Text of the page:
All Articles Tagged "new year’s resolutions"
Why wait until January to start your New Year’s resolutions? There are 15 things you can do right now to improve and prepare yourself for the coming year.
Write it down
It’s proven that writing out a vision or goals and positing them somewhere you can revisit them daily is a key factor in success. Try sticky notes on the mirror, a white board on the fridge, or a small journal by your bed.
Tags:new year's resolutions
No good ever came from worrying, or being negative, or dwelling on the past. That is only a waste of time. And time is precious. So here are 14 ways you’re going to stop being down on yourself right now, and for the rest of the year. (And hopefully for the rest of your life!)
What if you could set your New Year’s resolution and save money while doing so? Before you go spending more than you need, here’s some money-saving help for five of the top resolutions for 2013: getting organized, establishing a budget, spending more quality time with family, quitting smoking, creating a health and wellness plan.
For many people staying organized throughout the year can be a challenge; whether it be at home, work office, or even your vehicle. During the month of January, office and home decor stores have their organizational items and tools marked down the entire month of January. You can score planners, file cabinets, folders, calenders, and more for 30 percent to 40 percent off without you needing a coupon! But, make the deal even sweeter by applying a coupon to your purchase. Typically, these coupons can be found on your favorite store’s website.
Creating a Health and Wellness Plan
Most workout facilities look to capitalize on your new year’s weight loss goals. This time of year, annual membership fees are usually reduced and some completely eliminated. Also, at some fitness centers, instead of a one-week free pass you can get a pass for a free month. If you’re focused on a diet, seek out weight loss programs that offer reduced introductory offers to help you begin your journey to healthier eating. Currently, Weight Watchers is waiving their registration fee if you join before March 16,2013. For those of you who can’t afford a fee-based diet program try a free meal plan guide such as EatingWell.com
Establishing A Budget
This resolution is usually at the very top of the list for most people. This is primarily due to overspending throughout the holiday season. You can use free online software to help get started with your budget. BudgetSimple.com offers free online software to help you create a budget. This program allows you to allocate your money into separate spending categories. By doing this you set a limit of how much you will spend on your necessities and wants. You can update your information every time you spend money, allowing you to keep track of your spending. Also, there are many money challenges circulating this time of year. (We’ve talked about The 52 Week Money Challenge previously.) This is where you can commit to saving a certain dollar amount periodically to obtain a money-saving goal at the end of the challenge. Take a peek at to help you get started.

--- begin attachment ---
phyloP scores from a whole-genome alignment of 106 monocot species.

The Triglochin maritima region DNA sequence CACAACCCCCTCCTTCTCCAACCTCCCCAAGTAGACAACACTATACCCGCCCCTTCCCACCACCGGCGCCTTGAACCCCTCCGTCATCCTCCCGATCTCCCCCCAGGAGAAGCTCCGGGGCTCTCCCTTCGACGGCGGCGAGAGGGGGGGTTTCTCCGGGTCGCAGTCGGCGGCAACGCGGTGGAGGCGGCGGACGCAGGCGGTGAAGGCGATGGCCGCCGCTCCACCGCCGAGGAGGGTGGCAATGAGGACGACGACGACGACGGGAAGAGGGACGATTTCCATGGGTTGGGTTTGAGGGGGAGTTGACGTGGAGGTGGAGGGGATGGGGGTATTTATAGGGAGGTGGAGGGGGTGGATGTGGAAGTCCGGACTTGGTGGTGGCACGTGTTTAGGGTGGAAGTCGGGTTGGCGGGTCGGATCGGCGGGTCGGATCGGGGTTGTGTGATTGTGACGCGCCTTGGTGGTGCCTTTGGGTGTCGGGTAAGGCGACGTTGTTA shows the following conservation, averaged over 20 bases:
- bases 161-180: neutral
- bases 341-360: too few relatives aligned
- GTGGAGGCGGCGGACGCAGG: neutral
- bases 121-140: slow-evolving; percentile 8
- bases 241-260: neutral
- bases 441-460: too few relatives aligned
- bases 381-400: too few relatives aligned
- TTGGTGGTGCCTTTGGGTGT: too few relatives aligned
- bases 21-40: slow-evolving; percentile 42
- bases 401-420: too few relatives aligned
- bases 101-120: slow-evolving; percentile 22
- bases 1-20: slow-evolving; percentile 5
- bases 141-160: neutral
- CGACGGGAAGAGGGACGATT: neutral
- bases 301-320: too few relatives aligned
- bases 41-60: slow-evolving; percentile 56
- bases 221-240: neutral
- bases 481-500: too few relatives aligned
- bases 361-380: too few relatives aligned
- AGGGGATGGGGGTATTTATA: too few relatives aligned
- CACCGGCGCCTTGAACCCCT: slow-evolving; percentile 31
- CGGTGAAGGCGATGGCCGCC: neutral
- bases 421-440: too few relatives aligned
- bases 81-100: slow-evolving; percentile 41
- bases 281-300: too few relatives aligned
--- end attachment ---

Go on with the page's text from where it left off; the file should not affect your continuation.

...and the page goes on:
Kicking The Smoking Habit
Not only can smoking be unhealthy for you, it can also drain your piggy bank. Someone with a smoking habit of a pack of cigarettes per day spends around $2,000 annually out of pocket. This is an average of $10,000 over five years. Can you imagine what you can do with $10,000? You could purchase a car, add to your savings, or apply the extra savings towards a new home! Here’s a free quit smoking kit by AAHealth.org to help aid you in kicking the habit.
Spending More Quality Time With The Family
Quality time with family doesn’t have to cost you money. There are a lot of free things you can do with your family. For example, start a weekly movie night.You can rent free DVD’s from your local library. To keep the fun going, check with your local park district. Typically, there are free events and fairs that your city puts on every month for you and your family to enjoy.
Whatever your New Year’s resolution may be, we encourage you to finish what you start. Are you up for the challenge?
Tai and Tarin Perry, the Double Saving Divas, are financially savvy identical twin sisters, and investment bankers turned money saving experts. You can also connect with them on their Twitter, Facebook, and YouTube Channel.
And be sure to join us on the Madame Noire Business Facebook page for a live chat with the Double Saving Divas this Friday at 3pm. We’ll be answering your questions about saving money, setting a budget, and sticking to it.
Whether you are the type to make resolutions or not, we can all agree that some restraint in life makes sense. For many, the voice that disagrees with making new-year resolutions comes from within. Our subconscious asks, “how much sacrifice we talking ‘bout?” or “can I really keep that up this year?”
This new year, I want to restrain from technology just a bit. My goal is to go without my iPhone for a day. This is my only resolution, and I am constructing it so that it’s not easy to disappoint myself. That is, instead of making a resolution that requires me to go without technology altogether for a day, I am choosing a singular device. This way I practice controlling how I use technology, but I do not completely take away its value.